Human impacts are not the only cause of reef devastation. In 1998, Seychelles underwent a major El. Nino event which had caused the destruction of over 90% of the live coral cover. When major disasters such as this occur, it gives rise to unwanted algal growth. The photographs depicted below were taken during my field research. They demonstrate the contrast between a coral dominated system and an algal dominated system.
Herbivorous fish species such as parrotfish, surgeonfish and rabbitfish help promote coral recovery by grazing on the unwanted algae. However, these fish species are also a major delicacy in the Seychelles, forming over 60% of the total artisanal catch. Moreover, fishing of these fish species is not regulated in the country, making them susceptible to over-fishing.
Following the 1998 bleaching event, the coral in Seychelles had shown some recovery, but suffered another El. Nino event in 2016, taking things back to square one. Natural disasters are becoming ever more frequent with climate change on the rise. Tropical destinations such as Seychelles will have to act quickly to safeguard their coral reefs.
Science needs to be incorporated more efficiently into governmental policy, as has been done in Bonaire.
I have dedicated my PhD research to investigating the role that herbivorous fish species play in promoting coral reef resilience around the Seychelles islands. So far I have discovered that rabbitfish are playing a key role in regulating algal growth. I have also found that the Marine Parks around the Inner Seychelles Islands are not working effectively to promote herbivorous fish numbers. It is plausible that the lack of enforcement around the Inner Islands are making the marine parks an attractive fishing spot for poachers.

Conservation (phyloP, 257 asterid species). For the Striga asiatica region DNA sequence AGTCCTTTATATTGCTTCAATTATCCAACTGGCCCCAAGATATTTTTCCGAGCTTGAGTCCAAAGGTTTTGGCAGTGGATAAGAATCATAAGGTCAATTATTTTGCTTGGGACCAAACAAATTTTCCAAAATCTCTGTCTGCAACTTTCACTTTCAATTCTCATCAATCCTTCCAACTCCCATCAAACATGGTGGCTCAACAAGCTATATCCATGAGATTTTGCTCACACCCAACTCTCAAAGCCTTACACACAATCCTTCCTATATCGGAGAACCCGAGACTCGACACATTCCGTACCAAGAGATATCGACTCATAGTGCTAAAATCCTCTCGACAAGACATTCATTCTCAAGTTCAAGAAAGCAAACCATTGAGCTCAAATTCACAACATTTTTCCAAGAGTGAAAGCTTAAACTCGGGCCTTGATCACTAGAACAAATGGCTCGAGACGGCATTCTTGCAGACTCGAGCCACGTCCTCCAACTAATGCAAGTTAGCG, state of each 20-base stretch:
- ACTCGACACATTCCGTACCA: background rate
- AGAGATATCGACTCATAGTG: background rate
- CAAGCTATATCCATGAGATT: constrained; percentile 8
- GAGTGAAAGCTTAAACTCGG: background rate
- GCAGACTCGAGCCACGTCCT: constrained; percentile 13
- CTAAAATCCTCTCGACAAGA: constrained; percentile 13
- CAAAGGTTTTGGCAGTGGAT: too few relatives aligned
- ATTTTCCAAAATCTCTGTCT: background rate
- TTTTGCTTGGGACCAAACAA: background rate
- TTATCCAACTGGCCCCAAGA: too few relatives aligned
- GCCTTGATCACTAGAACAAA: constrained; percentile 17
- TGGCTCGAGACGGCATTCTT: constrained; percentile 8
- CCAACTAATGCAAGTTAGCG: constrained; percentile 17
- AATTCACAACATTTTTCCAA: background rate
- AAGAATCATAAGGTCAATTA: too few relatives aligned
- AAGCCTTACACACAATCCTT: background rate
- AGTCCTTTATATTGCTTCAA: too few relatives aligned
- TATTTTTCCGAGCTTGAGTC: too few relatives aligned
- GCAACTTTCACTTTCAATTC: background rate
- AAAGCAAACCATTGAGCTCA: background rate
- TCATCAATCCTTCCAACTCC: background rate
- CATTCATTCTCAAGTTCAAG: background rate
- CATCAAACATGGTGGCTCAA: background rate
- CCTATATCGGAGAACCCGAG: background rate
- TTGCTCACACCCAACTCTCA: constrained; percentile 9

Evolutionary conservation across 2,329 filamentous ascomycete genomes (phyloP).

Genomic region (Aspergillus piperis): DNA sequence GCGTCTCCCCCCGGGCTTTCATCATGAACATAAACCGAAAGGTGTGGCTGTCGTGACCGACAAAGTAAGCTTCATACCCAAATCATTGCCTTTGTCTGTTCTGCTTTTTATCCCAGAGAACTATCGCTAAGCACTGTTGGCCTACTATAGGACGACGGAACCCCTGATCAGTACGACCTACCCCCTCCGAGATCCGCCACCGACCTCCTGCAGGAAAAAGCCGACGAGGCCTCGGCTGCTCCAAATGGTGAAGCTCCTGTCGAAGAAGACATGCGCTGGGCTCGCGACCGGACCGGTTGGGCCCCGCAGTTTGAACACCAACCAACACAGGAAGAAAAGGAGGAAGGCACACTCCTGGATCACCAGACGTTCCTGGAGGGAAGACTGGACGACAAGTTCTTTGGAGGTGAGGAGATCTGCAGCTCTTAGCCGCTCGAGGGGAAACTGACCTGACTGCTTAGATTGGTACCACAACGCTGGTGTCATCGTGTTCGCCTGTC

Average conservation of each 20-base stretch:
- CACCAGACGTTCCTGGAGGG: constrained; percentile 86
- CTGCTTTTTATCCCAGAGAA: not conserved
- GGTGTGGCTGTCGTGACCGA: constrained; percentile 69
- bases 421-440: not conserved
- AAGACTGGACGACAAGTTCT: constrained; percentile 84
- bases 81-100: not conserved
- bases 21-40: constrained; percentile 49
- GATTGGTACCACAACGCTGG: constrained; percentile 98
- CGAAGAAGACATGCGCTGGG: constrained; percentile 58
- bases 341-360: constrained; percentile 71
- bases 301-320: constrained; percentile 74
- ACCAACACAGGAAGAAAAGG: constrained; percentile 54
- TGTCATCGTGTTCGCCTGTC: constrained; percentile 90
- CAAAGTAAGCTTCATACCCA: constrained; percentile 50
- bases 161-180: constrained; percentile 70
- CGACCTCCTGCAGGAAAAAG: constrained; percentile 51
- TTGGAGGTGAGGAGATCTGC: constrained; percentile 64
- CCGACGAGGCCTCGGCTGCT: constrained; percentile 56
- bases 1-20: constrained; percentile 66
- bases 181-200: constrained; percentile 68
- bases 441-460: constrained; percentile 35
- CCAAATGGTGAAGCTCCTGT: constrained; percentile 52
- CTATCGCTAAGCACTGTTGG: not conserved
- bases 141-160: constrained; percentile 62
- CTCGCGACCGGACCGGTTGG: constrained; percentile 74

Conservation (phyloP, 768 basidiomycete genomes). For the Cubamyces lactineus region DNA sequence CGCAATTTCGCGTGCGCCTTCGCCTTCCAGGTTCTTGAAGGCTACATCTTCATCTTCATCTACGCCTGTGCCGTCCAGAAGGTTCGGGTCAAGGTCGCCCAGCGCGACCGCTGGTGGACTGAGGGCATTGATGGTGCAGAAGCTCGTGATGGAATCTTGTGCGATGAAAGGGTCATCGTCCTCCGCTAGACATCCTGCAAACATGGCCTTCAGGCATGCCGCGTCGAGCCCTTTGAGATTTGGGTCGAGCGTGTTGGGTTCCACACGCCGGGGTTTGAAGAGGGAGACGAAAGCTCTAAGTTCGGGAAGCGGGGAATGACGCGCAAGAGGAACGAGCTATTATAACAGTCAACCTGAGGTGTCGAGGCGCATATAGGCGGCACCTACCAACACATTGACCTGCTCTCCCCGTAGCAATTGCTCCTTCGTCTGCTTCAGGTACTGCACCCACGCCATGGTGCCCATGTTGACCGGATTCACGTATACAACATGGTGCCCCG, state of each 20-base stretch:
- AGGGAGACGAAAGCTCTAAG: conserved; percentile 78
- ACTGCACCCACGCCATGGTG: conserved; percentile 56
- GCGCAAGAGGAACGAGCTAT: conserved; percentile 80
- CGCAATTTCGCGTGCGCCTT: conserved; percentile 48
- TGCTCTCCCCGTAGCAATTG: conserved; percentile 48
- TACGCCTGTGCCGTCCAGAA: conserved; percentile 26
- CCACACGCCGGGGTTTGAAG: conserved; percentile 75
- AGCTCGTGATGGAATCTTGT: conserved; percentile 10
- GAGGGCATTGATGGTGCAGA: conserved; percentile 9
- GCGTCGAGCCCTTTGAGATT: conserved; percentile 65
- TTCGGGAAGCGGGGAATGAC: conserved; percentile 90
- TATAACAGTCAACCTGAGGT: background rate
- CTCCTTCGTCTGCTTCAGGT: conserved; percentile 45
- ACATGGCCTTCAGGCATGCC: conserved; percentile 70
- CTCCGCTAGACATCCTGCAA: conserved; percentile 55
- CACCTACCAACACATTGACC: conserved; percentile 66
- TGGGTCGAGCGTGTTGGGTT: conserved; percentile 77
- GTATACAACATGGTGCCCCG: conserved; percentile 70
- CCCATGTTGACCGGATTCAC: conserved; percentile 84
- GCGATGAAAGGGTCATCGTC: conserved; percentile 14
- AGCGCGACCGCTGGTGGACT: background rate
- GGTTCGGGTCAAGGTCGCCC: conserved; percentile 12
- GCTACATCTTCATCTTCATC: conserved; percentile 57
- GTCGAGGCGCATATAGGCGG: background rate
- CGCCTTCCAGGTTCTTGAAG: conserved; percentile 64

It is hoped that my research, along with that of other scientists, will help Seychelles introduce regulatory procedures to manage crucial fisheries such as that of herbivorous fish.
“It’s clear that the tourism industry depends on coral reefs. But now, more than ever, coral reefs are depending on the tourism industry”- Dr. Robert Brumbaugh, Director of Ocean Planning & Protection, The Nature Conservancy.
Article contributed by Ameer Ebrahim, Environmental Consultant.